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time and under circumstances when the person, Stein, and that in 1835 they had instituted making them could have no motive to misrepre- a suit against William Bowman, which suit is sent the facts.
It is a general rule that Delther husband nor wife still pending. They aver that the claim of can be a witness for or against each other. rule is subject to some exceptions, as when the he is not the heir of Nicholas Stein, as he
This Johann Frederick Stein is fraudulent, and that husband commits an offense against the person of bis wife.
alleges. They pray leave to introduce in the The husband and wife may be called as witnesses suit, and state that William Bowman is a mere In the same case, and it in their statement of facts stakeholder. William Bowman afterwards filed they should contradict each other, that would not destroy the competency of either. It would not a petition in the District Court, setting forth follow from such contradiction that elther was that individuals belonging to three different guilty of perjury. And in some cases the wife may families, the petitioners, pretend to be the be a witness under peculiar circumstances, where the husband may be interested in the question, and, nearest relations of the late Nicholas Stein, to some extent, in the event of the cause.
*and to be entitled to his estate; and he [*211 210")
to her husband, or to state that which she has learned asks, as he is only a stakeholder, that the parfrom him in their confidential intercourse. The ties contesting the claims of each other may be rule which protects the domestic relations from ex: called in to take cognizance of this suit and the peace of families and it is considered that this defend him against it. principal does not afford protection to the husband The petitioner, Johann Frederick Stein, put and wife, while they are at liberty to invoke it or in a general replication to each of the petitions not, at their discretion, when the question is pro of intervention. pounded; but it renders them incompetent to disclose facts in evidence in violation of the rule. The case was, on the application of William The husband being dead, does not weaken the Bowman, referred to a jury, and on the 3d of principle. It would seem rather to increase than March, 1837, it came on for trial; and the jury lessen the force of the rule.
To sustain a claim to the admission of the dep- found a verdict for the defendant. osition of a witness in evidence, the affidavit of a On the trial of the cause, bills of exceptions person who represented himself to be the agent of the plaintiff, stated that the witness had left Loui. were signed by the court to the decisions of the slana before the commencement of the suit, and court, on points arising during the trial of the ascended the Mississippi, with the intention of going to Oblo ; and that since then, the person who made the affidavit had not heard from him, al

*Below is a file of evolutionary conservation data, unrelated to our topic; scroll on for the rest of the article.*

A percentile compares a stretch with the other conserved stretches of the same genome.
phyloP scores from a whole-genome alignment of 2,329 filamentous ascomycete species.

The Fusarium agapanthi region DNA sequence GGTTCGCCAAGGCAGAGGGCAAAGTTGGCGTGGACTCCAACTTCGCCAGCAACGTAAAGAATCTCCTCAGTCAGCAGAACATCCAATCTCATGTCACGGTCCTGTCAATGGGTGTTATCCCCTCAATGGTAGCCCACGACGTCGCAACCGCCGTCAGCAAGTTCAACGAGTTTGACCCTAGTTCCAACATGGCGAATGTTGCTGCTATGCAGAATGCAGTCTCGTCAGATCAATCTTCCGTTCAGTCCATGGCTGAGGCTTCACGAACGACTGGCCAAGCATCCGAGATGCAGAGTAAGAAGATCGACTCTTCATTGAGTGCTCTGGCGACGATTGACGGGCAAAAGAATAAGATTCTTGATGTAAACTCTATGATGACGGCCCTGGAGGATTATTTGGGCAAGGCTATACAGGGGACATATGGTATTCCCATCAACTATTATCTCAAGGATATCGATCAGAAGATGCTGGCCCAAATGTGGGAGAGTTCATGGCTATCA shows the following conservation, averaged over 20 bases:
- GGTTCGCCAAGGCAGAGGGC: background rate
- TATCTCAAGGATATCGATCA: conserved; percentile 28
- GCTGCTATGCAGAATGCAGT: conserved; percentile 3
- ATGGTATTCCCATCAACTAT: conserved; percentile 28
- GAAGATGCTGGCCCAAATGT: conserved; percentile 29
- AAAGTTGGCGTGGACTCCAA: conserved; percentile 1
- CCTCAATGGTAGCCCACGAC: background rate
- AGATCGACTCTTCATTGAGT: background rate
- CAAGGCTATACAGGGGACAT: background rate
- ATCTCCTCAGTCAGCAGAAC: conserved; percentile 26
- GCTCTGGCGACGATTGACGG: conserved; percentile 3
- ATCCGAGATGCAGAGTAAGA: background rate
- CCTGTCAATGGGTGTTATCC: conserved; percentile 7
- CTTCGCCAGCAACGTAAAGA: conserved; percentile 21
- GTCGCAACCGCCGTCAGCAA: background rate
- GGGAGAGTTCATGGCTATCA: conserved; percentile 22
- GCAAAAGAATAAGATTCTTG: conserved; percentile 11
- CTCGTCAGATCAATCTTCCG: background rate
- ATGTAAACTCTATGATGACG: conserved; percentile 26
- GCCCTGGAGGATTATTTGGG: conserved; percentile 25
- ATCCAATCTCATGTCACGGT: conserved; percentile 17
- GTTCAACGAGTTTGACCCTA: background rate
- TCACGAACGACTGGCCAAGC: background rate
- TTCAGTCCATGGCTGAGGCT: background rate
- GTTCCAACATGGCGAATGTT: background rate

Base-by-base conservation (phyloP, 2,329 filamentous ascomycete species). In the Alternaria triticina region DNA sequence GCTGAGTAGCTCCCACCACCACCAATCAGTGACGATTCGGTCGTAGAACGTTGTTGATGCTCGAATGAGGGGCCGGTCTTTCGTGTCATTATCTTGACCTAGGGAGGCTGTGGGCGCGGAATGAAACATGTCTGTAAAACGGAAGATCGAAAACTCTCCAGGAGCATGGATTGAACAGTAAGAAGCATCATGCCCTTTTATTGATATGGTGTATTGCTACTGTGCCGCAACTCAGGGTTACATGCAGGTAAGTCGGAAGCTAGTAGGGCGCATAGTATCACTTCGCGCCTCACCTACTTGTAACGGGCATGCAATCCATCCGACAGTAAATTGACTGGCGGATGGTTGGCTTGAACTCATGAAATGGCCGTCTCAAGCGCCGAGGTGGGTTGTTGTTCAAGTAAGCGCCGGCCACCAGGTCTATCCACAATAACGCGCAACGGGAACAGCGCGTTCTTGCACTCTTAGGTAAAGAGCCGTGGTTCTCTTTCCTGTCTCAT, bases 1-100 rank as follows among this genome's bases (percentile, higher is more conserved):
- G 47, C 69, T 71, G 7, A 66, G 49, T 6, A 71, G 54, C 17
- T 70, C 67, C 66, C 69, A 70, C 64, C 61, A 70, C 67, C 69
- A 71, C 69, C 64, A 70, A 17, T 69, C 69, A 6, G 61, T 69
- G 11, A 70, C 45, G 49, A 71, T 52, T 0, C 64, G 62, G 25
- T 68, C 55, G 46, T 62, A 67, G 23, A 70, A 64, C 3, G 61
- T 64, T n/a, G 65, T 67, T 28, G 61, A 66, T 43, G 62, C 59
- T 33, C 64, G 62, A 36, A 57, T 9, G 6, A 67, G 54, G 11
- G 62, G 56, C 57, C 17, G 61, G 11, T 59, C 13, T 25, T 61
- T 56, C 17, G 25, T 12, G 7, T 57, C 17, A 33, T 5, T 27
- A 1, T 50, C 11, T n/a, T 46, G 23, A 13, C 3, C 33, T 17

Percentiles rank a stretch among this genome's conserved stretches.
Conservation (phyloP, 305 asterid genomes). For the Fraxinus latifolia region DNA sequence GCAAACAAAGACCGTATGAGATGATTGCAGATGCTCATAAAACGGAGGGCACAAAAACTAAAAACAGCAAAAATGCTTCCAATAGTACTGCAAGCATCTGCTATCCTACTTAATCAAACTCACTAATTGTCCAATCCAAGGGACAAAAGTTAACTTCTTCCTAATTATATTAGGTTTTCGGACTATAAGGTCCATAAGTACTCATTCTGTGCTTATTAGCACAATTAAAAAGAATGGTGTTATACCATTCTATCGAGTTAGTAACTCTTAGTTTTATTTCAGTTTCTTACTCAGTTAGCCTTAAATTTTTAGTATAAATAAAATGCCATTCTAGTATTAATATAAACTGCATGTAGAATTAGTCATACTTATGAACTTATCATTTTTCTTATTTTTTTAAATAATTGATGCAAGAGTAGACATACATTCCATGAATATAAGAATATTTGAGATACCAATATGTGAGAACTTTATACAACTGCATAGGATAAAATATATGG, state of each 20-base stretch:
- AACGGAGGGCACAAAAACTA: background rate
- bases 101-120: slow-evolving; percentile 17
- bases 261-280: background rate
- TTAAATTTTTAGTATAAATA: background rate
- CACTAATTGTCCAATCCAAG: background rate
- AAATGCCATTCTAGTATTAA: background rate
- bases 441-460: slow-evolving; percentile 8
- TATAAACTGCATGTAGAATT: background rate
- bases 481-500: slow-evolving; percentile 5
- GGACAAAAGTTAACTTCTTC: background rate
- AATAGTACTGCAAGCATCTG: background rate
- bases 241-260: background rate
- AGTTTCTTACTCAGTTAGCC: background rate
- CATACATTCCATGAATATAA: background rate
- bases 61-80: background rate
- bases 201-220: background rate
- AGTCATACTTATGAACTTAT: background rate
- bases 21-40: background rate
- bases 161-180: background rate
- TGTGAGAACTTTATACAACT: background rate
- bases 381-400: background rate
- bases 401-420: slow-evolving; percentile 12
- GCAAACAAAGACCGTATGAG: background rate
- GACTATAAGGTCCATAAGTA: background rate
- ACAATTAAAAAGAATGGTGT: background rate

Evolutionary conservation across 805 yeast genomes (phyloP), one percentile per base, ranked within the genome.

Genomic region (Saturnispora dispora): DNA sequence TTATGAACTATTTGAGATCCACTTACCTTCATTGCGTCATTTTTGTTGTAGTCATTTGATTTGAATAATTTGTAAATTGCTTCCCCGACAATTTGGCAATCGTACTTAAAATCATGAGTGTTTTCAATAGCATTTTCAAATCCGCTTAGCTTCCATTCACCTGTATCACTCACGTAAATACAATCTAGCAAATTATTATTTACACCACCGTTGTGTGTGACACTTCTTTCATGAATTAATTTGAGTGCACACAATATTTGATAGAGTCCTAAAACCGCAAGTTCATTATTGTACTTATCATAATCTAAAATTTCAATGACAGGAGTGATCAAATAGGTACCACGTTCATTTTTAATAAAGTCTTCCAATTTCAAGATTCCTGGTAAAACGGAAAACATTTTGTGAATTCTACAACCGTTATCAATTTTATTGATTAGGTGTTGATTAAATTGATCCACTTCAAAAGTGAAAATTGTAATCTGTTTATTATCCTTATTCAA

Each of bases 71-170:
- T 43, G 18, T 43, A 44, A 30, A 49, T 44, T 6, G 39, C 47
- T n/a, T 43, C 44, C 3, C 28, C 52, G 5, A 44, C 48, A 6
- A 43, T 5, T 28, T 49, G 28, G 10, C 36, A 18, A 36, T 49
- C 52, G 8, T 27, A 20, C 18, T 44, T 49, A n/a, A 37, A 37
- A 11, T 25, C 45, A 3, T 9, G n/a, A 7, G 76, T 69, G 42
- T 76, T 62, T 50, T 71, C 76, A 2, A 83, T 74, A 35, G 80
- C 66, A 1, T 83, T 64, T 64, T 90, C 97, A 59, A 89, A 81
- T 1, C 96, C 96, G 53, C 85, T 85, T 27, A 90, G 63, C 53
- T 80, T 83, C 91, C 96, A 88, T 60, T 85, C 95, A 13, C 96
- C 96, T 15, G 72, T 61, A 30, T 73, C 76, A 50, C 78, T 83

The affidavit of John Rist was laid before the though he had made inquiries.
court, stating that he had made diligent inquiry BY THE COURT : This does not amount to that for Francis Stuffle, whose deposition was taken degree of diligence which the law requires to introduce secondary evidence.
in the cause in the Parish Court, between the
plaintiff and Bowman; "that he was unable to N error to the District Court of the United find him, and had been informed, and truly
States for the Eastern District of Louisiana. | believed he was dead; this information had In the District Court of the Eastern District been derived from those who knew him." of Louisiana, on the eighth day of April, The deposition also stated that Nicholas 1836, Johann Frederick Stein, an alien and a Mouzat, whose testimony was taken in the subject of the King of Hanover, presented a same cause, left Louisiana before the competition, stating that he was the sole and law. mencement of this suit, and ascended the Misful heir of Nicholas Stein, or sometimes called sissippi with the intention of going to the Nicholas Stone, who had died some time before State of Ohio; that he had not since heard from in the Parish of St. Tammany, in the State of him, although he had made inquiries for him. Louisiana. The petition prayed that William The deposition of Francis Stuffle was then Bowman, who had been appointed curator of offered in evidence by the plaintiff, and was the estate of the deceased Stein by the proper admitted by the court; to which the defendant tribunal, should be decreed to account for the excepted. estate and effects received by him, and to de. The defendant called the wife of Francis liver to the petitioner the property of the suc- Stuffle, he being dead, to prove that her huscession which had not been sold, and to pay to band had been bribed by John Rist to give evihim the amount in his hands.